The Roman, Greek, and Gothic revivals were cultural phenomena, not just architectural styles. They were also manifested in the decorative arts, furniture, jewelry, ceramics, etc. but especially in literature. Historical research established the list of Roman rulers, English kings, popes and other religious leaders, and major wars that provided a factual framework for looking at the past. Writers soon used these past cultures as settings for fictional stories and plays of romance, adventure, travel, even mysteries. The novels of Sir Walter Scott were enormously popular throughout the western world. In La Crosse, many of the tiles on the fireplace at Mons Anderson's house depict scenes from Scott’s works. Lord Byron and Percy Shelley used poetry to recall the Greek world.


The Levy house originally had a mansard roof. See my blog The Mysterious Octagon for more on this fascinating house owned by this longest lived of the early settlers.


Many of the founders of this country read Greek and/or Latin on a daily basis; for pleasure and for guidance. The philosophers of the ancient world were very concerned with what kinds of government were possible and which were best. Their historians assembled knowledge about other cultures, other times, other places. This knowledge was not always accurate, but it was all that was available to the leaders of the new nation.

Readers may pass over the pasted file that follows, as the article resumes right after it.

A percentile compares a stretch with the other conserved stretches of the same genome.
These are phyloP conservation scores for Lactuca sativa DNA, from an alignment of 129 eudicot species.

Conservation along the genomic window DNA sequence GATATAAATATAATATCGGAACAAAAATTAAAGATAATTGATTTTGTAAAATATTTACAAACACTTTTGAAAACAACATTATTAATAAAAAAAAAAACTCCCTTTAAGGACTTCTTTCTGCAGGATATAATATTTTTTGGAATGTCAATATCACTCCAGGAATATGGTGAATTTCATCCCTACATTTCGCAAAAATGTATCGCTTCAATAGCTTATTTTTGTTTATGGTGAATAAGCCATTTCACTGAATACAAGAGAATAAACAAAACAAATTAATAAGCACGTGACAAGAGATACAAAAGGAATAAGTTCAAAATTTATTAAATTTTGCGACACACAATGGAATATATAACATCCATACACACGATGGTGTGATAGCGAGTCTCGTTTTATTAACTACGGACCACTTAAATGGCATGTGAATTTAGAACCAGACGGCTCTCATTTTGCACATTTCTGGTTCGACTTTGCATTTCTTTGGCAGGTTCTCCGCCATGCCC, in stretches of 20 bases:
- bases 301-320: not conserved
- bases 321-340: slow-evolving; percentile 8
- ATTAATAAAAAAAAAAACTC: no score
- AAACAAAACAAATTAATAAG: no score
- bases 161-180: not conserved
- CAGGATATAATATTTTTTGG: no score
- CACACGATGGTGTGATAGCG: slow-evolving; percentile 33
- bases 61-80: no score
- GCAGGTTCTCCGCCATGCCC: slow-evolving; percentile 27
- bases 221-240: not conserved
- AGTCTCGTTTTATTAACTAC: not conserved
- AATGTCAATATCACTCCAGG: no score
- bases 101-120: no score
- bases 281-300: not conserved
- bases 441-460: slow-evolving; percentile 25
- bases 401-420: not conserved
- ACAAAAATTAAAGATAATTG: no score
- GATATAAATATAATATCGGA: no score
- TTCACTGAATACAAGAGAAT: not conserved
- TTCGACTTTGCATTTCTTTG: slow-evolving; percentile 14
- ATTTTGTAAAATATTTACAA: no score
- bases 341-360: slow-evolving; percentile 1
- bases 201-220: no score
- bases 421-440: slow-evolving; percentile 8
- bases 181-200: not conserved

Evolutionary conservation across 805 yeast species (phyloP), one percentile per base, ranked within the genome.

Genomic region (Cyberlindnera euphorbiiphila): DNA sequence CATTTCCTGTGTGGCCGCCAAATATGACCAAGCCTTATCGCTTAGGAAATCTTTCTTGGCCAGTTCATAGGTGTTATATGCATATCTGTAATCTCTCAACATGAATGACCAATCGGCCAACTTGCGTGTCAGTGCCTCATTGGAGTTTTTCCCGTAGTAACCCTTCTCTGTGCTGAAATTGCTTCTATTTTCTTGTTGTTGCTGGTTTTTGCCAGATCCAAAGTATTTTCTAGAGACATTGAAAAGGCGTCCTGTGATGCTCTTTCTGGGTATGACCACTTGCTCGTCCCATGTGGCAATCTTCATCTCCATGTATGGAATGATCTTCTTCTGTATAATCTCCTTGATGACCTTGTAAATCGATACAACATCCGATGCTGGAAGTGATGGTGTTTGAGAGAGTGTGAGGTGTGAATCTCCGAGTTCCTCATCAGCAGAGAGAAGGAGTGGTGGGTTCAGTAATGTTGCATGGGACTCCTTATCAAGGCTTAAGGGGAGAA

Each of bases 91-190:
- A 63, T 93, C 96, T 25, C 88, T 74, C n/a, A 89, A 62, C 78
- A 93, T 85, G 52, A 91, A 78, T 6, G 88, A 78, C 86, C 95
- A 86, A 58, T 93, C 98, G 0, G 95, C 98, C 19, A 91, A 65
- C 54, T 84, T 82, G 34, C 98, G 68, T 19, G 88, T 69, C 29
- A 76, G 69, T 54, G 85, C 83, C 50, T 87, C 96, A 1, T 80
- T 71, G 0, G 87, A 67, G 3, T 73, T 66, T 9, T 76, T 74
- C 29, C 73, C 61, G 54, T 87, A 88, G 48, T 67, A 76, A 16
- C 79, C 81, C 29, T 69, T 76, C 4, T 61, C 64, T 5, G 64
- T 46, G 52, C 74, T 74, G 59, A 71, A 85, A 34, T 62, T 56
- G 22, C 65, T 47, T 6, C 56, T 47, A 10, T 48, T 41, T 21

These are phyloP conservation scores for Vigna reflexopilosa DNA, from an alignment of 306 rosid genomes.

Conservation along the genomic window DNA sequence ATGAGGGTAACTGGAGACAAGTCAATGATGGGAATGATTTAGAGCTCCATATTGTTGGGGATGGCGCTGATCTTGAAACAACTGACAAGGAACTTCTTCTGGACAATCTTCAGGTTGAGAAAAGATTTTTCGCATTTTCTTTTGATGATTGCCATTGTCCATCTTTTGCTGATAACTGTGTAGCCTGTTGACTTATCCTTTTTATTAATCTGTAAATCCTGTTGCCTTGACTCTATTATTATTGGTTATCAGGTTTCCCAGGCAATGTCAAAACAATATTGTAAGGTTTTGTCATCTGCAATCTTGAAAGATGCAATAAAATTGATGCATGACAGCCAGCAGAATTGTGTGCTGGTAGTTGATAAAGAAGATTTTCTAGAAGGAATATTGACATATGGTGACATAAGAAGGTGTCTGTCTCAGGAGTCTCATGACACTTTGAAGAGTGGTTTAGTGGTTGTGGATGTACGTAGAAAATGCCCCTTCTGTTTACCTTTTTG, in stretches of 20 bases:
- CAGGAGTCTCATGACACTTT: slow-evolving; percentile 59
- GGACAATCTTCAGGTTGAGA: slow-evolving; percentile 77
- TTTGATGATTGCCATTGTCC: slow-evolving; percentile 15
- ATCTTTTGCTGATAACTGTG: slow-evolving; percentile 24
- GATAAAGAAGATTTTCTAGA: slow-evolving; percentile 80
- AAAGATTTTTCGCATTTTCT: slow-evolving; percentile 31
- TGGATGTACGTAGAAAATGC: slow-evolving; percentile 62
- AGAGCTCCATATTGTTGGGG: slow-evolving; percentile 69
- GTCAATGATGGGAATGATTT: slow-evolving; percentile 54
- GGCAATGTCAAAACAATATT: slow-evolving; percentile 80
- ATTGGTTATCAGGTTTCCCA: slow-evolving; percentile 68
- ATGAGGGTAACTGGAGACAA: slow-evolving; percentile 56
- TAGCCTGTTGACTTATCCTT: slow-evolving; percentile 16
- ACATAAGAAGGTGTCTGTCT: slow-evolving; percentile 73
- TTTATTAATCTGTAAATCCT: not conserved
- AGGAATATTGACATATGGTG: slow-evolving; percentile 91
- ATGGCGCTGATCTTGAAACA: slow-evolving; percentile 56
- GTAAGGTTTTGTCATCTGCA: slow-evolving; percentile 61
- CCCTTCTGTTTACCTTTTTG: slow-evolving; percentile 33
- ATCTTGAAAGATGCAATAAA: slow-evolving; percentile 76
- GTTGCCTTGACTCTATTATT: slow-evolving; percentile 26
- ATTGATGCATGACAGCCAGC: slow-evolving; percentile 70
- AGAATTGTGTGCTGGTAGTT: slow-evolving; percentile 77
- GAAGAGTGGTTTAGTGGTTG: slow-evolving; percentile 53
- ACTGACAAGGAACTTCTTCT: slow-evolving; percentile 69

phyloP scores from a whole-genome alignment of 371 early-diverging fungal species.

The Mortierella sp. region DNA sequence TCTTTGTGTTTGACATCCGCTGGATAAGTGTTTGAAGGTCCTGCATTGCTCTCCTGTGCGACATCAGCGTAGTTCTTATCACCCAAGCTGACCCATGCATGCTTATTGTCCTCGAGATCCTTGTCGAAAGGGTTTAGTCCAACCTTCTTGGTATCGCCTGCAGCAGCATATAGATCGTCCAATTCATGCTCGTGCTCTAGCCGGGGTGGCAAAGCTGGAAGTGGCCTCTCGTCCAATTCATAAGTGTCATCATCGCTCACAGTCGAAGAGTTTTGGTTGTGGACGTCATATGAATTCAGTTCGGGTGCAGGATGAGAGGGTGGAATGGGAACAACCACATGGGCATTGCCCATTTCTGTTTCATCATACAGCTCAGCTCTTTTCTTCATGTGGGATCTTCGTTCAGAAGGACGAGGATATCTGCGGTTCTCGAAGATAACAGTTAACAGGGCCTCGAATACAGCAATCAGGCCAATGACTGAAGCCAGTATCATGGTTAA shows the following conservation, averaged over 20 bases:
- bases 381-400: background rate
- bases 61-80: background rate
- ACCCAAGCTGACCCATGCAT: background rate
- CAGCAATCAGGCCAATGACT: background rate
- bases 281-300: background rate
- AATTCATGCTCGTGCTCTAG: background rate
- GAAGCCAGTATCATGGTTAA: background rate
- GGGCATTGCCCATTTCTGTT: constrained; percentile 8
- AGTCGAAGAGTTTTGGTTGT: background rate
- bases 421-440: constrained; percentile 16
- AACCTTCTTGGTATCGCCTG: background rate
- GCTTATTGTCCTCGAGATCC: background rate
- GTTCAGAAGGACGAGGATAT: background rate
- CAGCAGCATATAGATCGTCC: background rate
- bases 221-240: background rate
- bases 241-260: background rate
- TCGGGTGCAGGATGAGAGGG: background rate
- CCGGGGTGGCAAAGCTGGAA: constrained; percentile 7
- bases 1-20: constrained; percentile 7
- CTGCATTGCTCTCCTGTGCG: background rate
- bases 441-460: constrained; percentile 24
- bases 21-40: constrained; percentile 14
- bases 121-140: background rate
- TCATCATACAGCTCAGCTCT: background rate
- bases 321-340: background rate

While Greece and Rome were searched for answers, no sane person in the Gothic revival period ever considered bringing back kings and castles, except perhaps the upper class of England. In his book The Return to Camelot, Chivalry and the English Gentleman (1981) Mark Girouard records in depth the tournament held in 1838 by Lord Eglinton, a young, wealthy English gentleman overcome by his romantic view of England's past, who held a medieval tournament. Thousands were invited to come, in medieval costume, to watch the meticulously planned event. Tents were erected, family armor dusted off, and horses were decorated.

And then it rained, and rained, and rained. Some historians with tongue in cheek suggest that 1838 marked the end of the Gothic world as well as that of the Gothic Revival as it was washed away into deserved oblivion. But the style survived in the far-off land of North America where it had no roots.



John Pamperin, the cigar maker, owned a great Italianate brick house. He later added a Queen Anne porch that worked well with the earlier style.